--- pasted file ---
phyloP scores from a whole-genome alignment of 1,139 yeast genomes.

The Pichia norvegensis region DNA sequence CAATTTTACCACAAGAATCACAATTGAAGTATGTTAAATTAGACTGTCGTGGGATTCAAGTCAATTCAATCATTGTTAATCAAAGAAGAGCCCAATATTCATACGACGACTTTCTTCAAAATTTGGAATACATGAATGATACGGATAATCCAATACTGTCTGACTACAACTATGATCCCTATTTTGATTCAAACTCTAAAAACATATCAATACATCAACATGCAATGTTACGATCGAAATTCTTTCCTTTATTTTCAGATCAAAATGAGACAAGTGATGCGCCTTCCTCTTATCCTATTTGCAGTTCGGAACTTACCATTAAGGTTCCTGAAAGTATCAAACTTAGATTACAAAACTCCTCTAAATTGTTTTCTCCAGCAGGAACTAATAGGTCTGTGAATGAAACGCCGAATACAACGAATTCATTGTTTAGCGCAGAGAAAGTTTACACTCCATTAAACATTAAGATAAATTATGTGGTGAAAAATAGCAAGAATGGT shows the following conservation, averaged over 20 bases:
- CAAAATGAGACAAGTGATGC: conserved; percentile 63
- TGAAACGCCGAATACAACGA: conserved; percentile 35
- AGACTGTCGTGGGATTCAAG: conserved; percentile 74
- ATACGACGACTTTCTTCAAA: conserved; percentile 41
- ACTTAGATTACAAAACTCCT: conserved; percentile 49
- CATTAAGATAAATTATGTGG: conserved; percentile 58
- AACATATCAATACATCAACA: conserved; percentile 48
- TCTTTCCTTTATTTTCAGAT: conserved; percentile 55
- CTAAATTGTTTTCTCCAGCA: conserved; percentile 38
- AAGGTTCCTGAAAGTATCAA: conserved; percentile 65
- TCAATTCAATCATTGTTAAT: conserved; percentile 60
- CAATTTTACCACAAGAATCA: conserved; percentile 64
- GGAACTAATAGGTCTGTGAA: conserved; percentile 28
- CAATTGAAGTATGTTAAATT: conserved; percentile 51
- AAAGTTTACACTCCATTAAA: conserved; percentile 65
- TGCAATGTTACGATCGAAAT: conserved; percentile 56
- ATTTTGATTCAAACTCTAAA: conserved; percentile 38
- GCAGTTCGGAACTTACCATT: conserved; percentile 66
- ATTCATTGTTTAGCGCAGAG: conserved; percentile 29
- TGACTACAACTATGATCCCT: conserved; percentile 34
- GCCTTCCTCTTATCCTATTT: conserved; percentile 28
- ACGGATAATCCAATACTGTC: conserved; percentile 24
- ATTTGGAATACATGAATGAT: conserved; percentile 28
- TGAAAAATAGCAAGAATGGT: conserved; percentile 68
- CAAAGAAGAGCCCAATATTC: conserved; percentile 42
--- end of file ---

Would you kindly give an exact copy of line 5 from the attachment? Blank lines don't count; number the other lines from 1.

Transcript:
- AGACTGTCGTGGGATTCAAG: conserved; percentile 74